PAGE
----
TOKYO (Reuters) -- Tokyo Kikai Seisakusho Ltd on Friday won a major court victory in its quest to use a poison pill defence against its biggest shareholder - a closely watched ruling that could make hostile bids in Japan far more difficult.
The Tokyo District Court rejected a request for an interim injunction from Asia Development Capital (ADC), saying the investment firm's purchases of shares in Japan's biggest manufacturer of printing presses for newspapers could be seen as potentially coercive.
It noted that ADC had quickly built up its 40% stake despite warnings from Tokyo Kikai and has not presented the company with a new management plan.
The court also said that actions taken to exclude ADC from a vote by Tokyo Kikai shareholders on whether to adopt the poison pill were "not unreasonable", as the vote was designed to allow other shareholders to judge whether the acquisition would hurt their interests or not.
ADC, a Tokyo-listed firm led by Malaysian businessman Anselm Wong, lambasted the ruling, saying it will immediately appeal to the Tokyo High Court.
The ruling "does harm to the transparency of the Japanese securities market, undermines the capital markets' principle of one share, one vote and damages trust in our legal system," ADC said in a statement.
Tokyo Kikai said in a statement that the poison pill was legal and appropriate.
The battle highlights both a rise in hostile takeovers in Japan over the past few years as well as what experts have called failings in the country's takeover rules, noting they leave small cap firms particularly vulnerable to aggressive stake-building from unwelcome investors.
ADC built up most of its 40% stake in a matter of weeks earlier this year. A holding of more than 33% in Japan gives the stakeholder veto rights over important board decisions and sometimes de facto control.
Tokyo Kikai is seeking to issue new shares to dilute that stake and at an extraordinary general meeting last week where ADC was prevented from voting, Tokyo Kikai shareholders voted in favour of the poison pill.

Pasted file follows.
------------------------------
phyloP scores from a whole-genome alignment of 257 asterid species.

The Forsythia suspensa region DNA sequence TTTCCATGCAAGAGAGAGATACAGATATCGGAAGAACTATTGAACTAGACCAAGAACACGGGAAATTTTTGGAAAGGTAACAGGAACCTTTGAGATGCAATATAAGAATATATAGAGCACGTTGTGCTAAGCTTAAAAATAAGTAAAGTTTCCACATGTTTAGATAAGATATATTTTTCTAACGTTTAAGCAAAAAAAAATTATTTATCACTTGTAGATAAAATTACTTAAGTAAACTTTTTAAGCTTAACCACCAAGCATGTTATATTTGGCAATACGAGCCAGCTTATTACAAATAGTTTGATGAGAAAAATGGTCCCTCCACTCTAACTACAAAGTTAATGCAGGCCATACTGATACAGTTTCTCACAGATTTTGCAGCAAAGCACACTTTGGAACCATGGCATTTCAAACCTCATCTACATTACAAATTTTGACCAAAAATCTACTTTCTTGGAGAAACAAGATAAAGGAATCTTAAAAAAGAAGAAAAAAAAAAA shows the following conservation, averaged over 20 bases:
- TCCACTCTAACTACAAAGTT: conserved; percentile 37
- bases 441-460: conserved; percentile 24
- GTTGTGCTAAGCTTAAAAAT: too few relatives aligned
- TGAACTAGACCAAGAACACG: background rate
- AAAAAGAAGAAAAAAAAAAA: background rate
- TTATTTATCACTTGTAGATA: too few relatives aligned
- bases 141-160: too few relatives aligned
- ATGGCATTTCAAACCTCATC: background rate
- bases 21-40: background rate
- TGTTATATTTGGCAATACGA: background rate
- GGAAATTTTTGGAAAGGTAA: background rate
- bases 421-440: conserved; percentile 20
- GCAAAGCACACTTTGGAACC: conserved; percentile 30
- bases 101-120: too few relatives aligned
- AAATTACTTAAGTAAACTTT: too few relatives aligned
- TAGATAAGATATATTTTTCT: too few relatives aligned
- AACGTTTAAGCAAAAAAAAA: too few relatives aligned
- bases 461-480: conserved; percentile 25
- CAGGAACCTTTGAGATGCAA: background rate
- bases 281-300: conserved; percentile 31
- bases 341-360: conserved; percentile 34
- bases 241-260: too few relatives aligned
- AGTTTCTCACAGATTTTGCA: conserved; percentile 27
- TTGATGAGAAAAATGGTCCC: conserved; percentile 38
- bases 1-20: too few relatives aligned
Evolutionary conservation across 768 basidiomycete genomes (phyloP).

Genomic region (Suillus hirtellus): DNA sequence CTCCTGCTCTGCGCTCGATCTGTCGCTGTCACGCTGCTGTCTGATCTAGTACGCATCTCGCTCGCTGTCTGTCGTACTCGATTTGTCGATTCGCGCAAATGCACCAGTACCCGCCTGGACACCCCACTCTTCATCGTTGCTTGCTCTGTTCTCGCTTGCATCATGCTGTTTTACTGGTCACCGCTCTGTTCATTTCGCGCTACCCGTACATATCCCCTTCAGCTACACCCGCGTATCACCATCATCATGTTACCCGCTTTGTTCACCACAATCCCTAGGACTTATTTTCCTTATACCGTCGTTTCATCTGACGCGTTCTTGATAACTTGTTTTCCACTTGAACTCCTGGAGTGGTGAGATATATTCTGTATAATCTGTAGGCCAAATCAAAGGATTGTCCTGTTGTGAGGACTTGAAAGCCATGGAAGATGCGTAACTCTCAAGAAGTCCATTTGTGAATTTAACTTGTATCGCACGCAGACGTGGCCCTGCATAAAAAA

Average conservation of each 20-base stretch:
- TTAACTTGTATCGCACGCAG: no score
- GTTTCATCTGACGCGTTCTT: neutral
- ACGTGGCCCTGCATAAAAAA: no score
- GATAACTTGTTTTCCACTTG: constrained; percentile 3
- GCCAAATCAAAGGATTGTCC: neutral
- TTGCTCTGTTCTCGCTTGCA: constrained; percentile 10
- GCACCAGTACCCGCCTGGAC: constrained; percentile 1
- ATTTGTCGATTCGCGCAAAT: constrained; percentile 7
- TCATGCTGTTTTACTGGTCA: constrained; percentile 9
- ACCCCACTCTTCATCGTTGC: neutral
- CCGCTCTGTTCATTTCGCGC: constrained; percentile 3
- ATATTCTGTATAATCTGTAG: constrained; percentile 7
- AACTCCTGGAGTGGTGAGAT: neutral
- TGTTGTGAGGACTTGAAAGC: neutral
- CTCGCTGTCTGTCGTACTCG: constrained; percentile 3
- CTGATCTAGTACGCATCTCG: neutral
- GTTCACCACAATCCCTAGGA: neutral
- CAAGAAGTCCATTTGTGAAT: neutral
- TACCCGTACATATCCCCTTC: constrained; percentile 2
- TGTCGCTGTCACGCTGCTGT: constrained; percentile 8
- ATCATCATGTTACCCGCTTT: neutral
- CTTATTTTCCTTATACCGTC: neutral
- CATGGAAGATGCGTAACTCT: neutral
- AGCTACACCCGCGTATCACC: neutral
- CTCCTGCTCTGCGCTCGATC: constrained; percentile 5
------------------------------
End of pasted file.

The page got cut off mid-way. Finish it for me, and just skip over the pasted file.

ADC lawyer Kazumasa Otsuka said the ruling hinges on an unclear legal requirement of "coerciveness" and could be interpreted to mean that all share purchases made legally on the market could be subject to a vote without the buyer if they were seen as potentially coercive.
"This could literally mean that all Japanese listed firms are now equipped with poison pills," he said.
Nicholas Benes, a corporate governance expert and representative director of the Board Director Training Institute of Japan, said the ruling sets "a horrible precedent".
"Regardless of what you may think of ADC, it violates the principle of equality of shareholders under the Companies Act, makes a mockery of shareholder rights and undermines the past six years of governance reforms," he added.
Nearly a decade ago, more than 500 Japanese firms had a permanent poison pill, typically part of their company's articles of incorporation. But the practice - oft criticised for entrenching bad management - fell out of favour after corporate governance reforms.
A poison pill that targets a specific bidder - called an emergency poison pill in Japan - was first successfully employed last year and since then at least five other firms including Tokyo Kikai have either introduced them or sought to introduce them.
Among them, Shinsei Bank plans to seek shareholder approval for a poison pill to thwart online financial conglomerate SBI Holdings' $1.1 billion bid.
By comparison, in Europe tender offers are usually mandatory for acquisitions of stakes beyond a certain threshold - 30% in the UK - a rule that would prevent cases like Tokyo Kikai's.
In the United States, the decision to issue a poison pill can be taken quickly by a company's board whereas Japanese companies feel they need shareholder approval.